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Archive for the ‘Web 2.0’ Category

Opera competing in web landscape

February 9, 2010 2 comments

Opera has always been innovative in terms of features but i don’t know why it does not well stands in terms of user base 😦

See some unique features of Opera 10.10

Opera Unite [Use applications to share content with others in a quick and easy way.]
Opera Unite is a new technology platform allowing you to share content directly with friends, without having to upload anything to a Web site. You can stream music, show photo galleries, share files and folders, or even host your own Web pages directly from your browser.

Opera Link [Synchronize your Speed Dial, bookmarks, notes and other useful data.]
Opera Link™ is a free service that enables data sharing between all your computers and devices. It can synchronize your bookmarks, Speed Dial entries, notes and other useful browser information, so they are available to you wherever you go.
The first time you use Opera Link, Opera synchronizes your browser data to an online server. Any change you make in your browser is also reflected on this server. When you log into Opera Link with a second Opera Browser, all browser data from the online storage is merged with the browser data already in the new browser. If you delete a bookmark in the second Opera browser, this bookmark will also automatically be deleted on the online server and all copies of Opera which are logged in to this Opera Link account.

Opera Turbo [Boost your speed with our powerful servers to compress Web pages, so you get them faster.]
Opera Turbo is a server-side optimization and compression technology that speeds up data transfer and reduces the amount of data that needs to be downloaded in order to view the page by up to 80%. Among other means, the compression is achieved by image down-sampling therefore some level of distortion in graphics may occur.

Visual tabs
Drag the handle underneath the tabs to reveal thumbnails of your open Web pages.

Customizable Speed Dial

Get easy access to your favorite sites every time you open a new tab. Choose the layout and the background you prefer.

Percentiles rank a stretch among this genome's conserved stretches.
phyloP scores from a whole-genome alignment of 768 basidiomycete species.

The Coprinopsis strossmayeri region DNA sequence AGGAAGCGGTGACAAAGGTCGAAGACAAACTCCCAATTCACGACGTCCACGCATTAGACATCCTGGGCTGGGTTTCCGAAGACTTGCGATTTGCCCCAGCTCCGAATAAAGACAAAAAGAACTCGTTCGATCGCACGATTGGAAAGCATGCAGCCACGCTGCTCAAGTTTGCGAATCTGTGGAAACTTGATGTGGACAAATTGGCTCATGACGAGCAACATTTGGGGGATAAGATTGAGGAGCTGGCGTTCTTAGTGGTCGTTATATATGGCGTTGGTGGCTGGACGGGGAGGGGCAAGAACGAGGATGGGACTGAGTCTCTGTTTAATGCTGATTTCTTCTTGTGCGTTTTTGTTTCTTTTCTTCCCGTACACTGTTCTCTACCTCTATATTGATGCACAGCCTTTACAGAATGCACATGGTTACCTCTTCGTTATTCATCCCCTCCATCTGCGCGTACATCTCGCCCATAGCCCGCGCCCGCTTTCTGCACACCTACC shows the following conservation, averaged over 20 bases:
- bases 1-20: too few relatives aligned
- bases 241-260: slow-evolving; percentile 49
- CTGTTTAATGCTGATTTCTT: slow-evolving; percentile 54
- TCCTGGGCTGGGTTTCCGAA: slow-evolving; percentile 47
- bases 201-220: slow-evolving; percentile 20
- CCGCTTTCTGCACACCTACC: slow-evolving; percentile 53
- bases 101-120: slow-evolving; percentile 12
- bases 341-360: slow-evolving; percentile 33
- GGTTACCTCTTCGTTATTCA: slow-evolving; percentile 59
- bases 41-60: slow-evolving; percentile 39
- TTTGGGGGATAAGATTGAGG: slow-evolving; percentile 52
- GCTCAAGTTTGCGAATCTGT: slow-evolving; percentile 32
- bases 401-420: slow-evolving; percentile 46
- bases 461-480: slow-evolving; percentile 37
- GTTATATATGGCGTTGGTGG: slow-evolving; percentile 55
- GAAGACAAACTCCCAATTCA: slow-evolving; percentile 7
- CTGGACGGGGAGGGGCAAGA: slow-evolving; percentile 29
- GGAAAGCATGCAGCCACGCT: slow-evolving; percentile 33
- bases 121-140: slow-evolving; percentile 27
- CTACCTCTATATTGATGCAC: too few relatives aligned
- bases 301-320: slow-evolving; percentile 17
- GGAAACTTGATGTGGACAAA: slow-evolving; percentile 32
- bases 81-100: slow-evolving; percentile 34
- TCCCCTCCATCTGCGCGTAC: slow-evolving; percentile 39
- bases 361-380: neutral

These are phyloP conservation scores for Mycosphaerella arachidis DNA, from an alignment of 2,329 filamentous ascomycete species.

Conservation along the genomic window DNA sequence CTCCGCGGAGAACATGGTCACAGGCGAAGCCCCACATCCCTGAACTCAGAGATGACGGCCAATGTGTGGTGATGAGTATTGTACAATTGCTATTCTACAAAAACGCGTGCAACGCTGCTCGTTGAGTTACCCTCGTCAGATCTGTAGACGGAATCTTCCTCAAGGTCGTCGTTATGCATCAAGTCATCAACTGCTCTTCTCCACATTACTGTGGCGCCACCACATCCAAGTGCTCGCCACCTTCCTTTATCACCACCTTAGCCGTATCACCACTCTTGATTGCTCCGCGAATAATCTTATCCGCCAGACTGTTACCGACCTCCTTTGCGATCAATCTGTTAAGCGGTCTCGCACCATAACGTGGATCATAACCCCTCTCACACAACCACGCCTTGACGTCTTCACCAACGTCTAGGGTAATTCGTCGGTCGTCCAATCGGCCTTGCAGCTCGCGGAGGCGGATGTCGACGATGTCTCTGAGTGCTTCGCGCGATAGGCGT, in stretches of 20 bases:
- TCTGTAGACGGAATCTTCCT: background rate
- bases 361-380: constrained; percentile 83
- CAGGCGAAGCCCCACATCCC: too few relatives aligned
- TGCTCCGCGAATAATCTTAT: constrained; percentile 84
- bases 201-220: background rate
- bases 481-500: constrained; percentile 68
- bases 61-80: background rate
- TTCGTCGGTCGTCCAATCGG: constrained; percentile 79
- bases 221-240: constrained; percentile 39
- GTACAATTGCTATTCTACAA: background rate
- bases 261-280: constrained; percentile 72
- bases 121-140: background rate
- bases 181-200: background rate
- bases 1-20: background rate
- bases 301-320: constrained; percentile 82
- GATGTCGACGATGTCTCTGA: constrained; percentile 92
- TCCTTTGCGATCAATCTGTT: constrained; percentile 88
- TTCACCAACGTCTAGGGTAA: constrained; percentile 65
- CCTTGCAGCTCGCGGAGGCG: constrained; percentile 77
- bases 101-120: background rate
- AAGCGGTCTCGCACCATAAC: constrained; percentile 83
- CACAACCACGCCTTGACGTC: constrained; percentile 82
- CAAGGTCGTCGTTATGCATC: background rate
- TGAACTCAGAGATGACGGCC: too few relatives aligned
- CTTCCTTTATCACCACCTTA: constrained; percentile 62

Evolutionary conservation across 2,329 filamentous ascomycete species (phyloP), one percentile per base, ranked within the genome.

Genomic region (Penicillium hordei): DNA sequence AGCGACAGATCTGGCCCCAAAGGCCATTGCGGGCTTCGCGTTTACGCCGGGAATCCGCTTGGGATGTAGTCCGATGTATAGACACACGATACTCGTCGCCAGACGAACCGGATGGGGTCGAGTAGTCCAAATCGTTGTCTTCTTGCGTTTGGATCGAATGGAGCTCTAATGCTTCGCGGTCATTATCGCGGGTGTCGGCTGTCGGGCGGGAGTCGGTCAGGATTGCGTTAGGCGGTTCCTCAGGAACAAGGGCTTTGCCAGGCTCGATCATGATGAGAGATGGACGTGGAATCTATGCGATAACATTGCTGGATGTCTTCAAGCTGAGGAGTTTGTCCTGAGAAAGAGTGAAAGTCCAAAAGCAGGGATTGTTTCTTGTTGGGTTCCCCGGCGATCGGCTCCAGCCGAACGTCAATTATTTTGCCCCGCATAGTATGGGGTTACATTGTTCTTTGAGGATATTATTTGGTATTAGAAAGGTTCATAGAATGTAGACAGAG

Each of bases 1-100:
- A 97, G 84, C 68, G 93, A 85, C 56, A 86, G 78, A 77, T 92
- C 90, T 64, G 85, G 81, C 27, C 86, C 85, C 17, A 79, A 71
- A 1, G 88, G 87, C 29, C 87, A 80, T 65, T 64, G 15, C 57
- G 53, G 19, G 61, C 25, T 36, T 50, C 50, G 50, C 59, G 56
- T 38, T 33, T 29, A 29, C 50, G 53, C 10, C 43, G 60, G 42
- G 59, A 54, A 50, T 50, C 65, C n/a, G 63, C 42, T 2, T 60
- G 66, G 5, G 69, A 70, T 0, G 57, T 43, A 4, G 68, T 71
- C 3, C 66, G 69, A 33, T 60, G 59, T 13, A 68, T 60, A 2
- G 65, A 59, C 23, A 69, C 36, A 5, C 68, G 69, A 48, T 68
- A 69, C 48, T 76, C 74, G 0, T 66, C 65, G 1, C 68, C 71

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What Is Web 2.0

June 3, 2006 Leave a comment

[Design Patterns and Business Models for the Next Generation of Software]

by Tim O’Reilly
09/30/2005

The bursting of the dot-com bubble in the fall of 2001 marked a turning point for the web. Many people concluded that the web was overhyped, when in fact bubbles and consequent shakeouts appear to be a common feature of all technological revolutions. Shakeouts typically mark the point at which an ascendant technology is ready to take its place at center stage. The pretenders are given the bum’s rush, the real success stories show their strength, and there begins to be an understanding of what separates one from the other.

The concept of “Web 2.0” began with a conference brainstorming session between O’Reilly and MediaLive International. Dale Dougherty, web pioneer and O’Reilly VP, noted that far from having “crashed”, the web was more important than ever, with exciting new applications and sites popping up with surprising regularity. What’s more, the companies that had survived the collapse seemed to have some things in common. Could it be that the dot-com collapse marked some kind of turning point for the web, such that a call to action such as “Web 2.0” might make sense? We agreed that it did, and so the Web 2.0 Conference was born.

In the year and a half since, the term “Web 2.0” has clearly taken hold, with more than 9.5 million citations in Google. But there’s still a huge amount of disagreement about just what Web 2.0 means, with some people decrying it as a meaningless marketing buzzword, and others accepting it as the new conventional wisdom.

This article is an attempt to clarify just what we mean by Web 2.0.

In our initial brainstorming, we formulated our sense of Web 2.0 by example:

Web 1.0 Web 2.0
DoubleClick –> Google AdSense
Ofoto –> Flickr
Akamai –> BitTorrent
mp3.com –> Napster
Britannica Online –> Wikipedia
personal websites –> blogging
evite –> upcoming.org and EVDB
domain name speculation –> search engine optimization
page views –> cost per click
screen scraping –> web services
publishing –> participation
content management systems –> wikis
directories (taxonomy) –> tagging (“folksonomy”)
stickiness –> syndication

The list went on and on. But what was it that made us identify one application or approach as “Web 1.0” and another as “Web 2.0”? (The question is particularly urgent because the Web 2.0 meme has become so widespread that companies are now pasting it on as a marketing buzzword, with no real understanding of just what it means. The question is particularly difficult because many of those buzzword-addicted startups are definitely not Web 2.0, while some of the applications we identified as Web 2.0, like Napster and BitTorrent, are not even properly web applications!) We began trying to tease out the principles that are demonstrated in one way or another by the success stories of web 1.0 and by the most interesting of the new applications.

For further reading please follow the original link of the article
http://oreillynet.com/pub/a/oreilly/tim/news/2005/09/30/what-is-web-20.html

Categories: Web 2.0